Chronic Obstructive Pulmonary Disease


"Chronic obstructive pulmonary disease (COPD) is characterised by airflow obstruction. The airflow obstruction is usually progressive, not fully reversible and does not change markedly over several months. The disease is predominantly caused by smoking."1

"An estimated three million people are affected by COPD in the UK. About 900,000 have been diagnosed with COPD and an estimated two million people have COPD which remains undiagnosed"1

Management and medication

COPD cannot be cured but effective treatments can improve the quality of life. These can include advice to quit smoking, pulmonary rehabilitation, medication, oxygen therapy, and possibly lung surgery. The main role of medication is to relax and dilate the airways, reduce inflammation and reduce the thickness of sputum, making it easier to cough.

Effects on the exercise response

COPD can make indiiduals less tolerant of exercise. This can be due to a combination of ventilatory limitations, skeletal muscle dysfunction, cardiovascular limitations and psychological factors.

Effects of exercise training

Exercise can improve quality of life in addition to reducing fear, anxiety and depression, improving efficiency of skeletal muscles, and improving the ability of an individual to perform activities of daily living or to return to work.

Guidelines for exercise programming

taken from American College of Sports Medicine (2009) ACSM's exercise management for persons with chronic diseases and disabilities (3rd Ed) Champaign, IL: Human Kinetics

Lecture Slides

COPD and physical activity


  1. NICE Guidance CG101 - COPD diagnosis and management
  2. American College of Sports Medicine (2009) ACSM's exercise management for persons with chronic diseases and disabilities (3rd Ed) Champaign, IL: Human Kinetics

Further Reading

ACSM Current Comment: Exercise and COPD [full text]

Ambrosino, N. and Strambi,S.(2004) New strategies to improve exercise tolerance in chronic obstructive pulmonary disease. Eur Respir J; 24: 313–322.[full text]

Albores J, Marolda C, Haggerty M, Gerstenhaber B, Zuwallack R. (2012) The Use of a Home Exercise Program Based on a Computer System in Patients With Chronic Obstructive Pulmonary Disease.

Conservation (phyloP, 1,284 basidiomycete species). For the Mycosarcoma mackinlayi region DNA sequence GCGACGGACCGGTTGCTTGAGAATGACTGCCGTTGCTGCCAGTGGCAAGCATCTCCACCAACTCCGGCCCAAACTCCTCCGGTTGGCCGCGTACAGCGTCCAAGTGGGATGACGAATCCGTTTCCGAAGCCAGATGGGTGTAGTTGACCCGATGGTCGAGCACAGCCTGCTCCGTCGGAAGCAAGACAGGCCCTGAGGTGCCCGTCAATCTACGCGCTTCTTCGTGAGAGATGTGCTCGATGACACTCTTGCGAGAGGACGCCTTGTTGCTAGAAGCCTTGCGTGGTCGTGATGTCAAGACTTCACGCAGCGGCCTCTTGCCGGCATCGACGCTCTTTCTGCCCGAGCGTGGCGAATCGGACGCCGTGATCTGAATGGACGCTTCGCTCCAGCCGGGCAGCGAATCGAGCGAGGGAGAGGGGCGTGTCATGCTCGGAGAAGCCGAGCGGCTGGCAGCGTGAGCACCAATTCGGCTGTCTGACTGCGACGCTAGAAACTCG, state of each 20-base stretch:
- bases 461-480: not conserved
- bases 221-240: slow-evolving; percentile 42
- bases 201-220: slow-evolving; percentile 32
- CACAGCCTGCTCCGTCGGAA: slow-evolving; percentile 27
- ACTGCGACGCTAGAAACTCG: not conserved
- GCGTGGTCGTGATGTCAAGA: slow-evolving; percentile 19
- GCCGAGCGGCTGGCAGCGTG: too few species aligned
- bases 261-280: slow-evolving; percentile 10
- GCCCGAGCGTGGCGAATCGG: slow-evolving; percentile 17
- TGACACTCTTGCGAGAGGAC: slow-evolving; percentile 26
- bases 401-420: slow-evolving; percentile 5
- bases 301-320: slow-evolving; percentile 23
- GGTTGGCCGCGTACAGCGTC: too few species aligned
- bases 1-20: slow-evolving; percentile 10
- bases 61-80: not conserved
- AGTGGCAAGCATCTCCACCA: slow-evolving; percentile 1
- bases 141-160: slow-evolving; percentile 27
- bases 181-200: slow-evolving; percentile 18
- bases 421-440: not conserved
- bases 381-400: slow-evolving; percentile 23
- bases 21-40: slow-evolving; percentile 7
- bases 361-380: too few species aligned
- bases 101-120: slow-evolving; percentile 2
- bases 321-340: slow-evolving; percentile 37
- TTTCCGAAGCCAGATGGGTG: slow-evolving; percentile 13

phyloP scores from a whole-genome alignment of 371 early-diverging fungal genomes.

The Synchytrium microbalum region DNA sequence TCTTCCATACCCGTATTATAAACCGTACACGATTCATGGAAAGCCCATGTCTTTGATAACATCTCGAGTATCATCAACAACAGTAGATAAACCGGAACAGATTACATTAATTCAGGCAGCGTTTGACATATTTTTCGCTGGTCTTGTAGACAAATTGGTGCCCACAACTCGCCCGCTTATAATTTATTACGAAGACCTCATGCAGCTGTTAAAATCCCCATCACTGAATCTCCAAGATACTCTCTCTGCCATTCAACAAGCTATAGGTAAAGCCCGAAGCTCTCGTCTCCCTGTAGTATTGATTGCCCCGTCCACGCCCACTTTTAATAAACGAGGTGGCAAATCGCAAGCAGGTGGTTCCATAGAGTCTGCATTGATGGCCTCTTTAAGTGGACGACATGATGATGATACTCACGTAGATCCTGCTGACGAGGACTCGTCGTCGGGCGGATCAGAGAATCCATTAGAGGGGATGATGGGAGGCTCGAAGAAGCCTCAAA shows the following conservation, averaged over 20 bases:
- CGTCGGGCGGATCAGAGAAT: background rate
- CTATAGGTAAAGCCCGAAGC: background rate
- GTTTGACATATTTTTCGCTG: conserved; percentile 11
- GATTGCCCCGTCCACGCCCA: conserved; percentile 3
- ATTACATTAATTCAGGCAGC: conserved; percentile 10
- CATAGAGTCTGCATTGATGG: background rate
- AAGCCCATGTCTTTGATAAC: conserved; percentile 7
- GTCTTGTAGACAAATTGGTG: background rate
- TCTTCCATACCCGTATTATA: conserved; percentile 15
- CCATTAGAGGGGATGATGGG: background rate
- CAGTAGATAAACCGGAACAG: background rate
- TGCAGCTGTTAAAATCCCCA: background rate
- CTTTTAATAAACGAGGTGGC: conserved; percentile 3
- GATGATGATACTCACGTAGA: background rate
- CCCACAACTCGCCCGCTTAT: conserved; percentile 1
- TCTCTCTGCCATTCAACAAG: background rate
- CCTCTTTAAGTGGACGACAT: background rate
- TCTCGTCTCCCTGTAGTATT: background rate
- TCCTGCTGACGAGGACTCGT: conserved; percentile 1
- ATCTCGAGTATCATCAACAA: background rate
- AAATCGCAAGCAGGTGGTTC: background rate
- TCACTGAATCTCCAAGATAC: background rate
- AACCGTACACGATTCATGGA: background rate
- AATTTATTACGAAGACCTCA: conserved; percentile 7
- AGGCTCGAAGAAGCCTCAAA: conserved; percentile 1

Aliverti, A., Kayser, B. and Macklem, P. T. (2007), A human model of the pathophysiology of chronic obstructive pulmonary disease. Respirology, Vol. 12, 478–485. doi: 10.1111/j.1440-1843.2007.01106.x [full text]

Bolton, C. E., Bevan-Smith, E. F., Blakey, J. D., Crowe, P., Elkin, S. L., Garrod, R., ... & Morgan, M. D. (2013). British Thoracic Society guideline on pulmonary rehabilitation in adults. Thorax, 68, ii1.

Buckley, J. (Ed) (2008) Exercise Physiology in Special Populations. Oxford; Elsevier. Ch4

Holland, A. E., Wadell, K., & Spruit, M. A. (2013). How to adapt the pulmonary rehabilitation programme to patients with chronic respiratory disease other than COPD. European Respiratory Review, 22(130), 577-586.

Macklem, P.T. (2010) Therapeutic implications of the pathophysiology of COPD Eur Respir J Vol. 35, 676–680 [full text]

Maltais, F., Decramer, M., Casaburi, R., Barreiro, E., Burelle, Y., Debigare, R., ... & Gosker, H. R. (2014). An official American Thoracic Society/European Respiratory Society statement: update on limb muscle dysfunction in chronic obstructive pulmonary disease. American journal of respiratory and critical care medicine, 189(9), e15-e62.

McCarthy, B., Casey, D., Devane, D., Murphy, K., Murphy, E., & Lacasse, Y. (2015). Pulmonary rehabilitation for chronic obstructive pulmonary disease.The Cochrane Library.

National Institute of Clinical Excellence (2004) COPD: Management of chronic obstructive pulmonary disease in adults in primary and secondary care. London: NICE [full text]

Ng, L. W. C., Mackney, J., Jenkins, S., & Hill, K. (2012). Does exercise training change physical activity in people with COPD? A systematic review and meta-analysis. Chronic respiratory disease, 9(1), 17-26.

O Donnell, D. E. (2001). Ventilatory limitations in chronic obstructive pulmonary disease. Medicine and science in sports and exercise, 33(7; SUPP), S647-S655.

Puhan, M. A., Gimeno‐Santos, E., Scharplatz, M., Troosters, T., Walters, E. H., & Steurer, J. (2011). Pulmonary rehabilitation following exacerbations of chronic obstructive pulmonary disease. The Cochrane Library.

Ries, A.L., Bauldoff, G.S, Carlin, B.W. et al (2007) Pulmonary Rehabilitation: Joint ACCP/AACVPR Evidence-Based Clinical Practice Gudelines Chest 131(5) 4S-42S [full text]

Thomas, M., Decramer, M., & O'Donnell, D. E. (2013). No room to breathe: the importance of lung hyperinflation in COPD. Primary Care Respiratory Journal, 22, 101-111.

Troosters,T., Casaburi, R., Gosselink, R. and Decramer, M. (2005) Pulmonary Rehabilitation in Chronic Obstructive Pulmonary Disease Am J Respir Crit Care Med Vol 172, 19–38 [full text]

Vestbo, J., Hurd, S. S., Agustí, A. G., Jones, P. W., Vogelmeier, C., Anzueto, A., ... & Stockley, R. A. (2013). Global strategy for the diagnosis, management, and prevention of chronic obstructive pulmonary disease: GOLD executive summary. American journal of respiratory and critical care medicine, 187(4), 347-365.

Wagg, K. (2012). Unravelling self-management for COPD: What next?.Chronic Respiratory Disease, 9(1), 5

Zwerink, M., Brusse‐Keizer, M., van der Valk, P. D., Zielhuis, G. A., Monninkhof, E. M., van der Palen, J., ... & Effing, T. (2014). Self management for patients with chronic obstructive pulmonary disease. The Cochrane Library.

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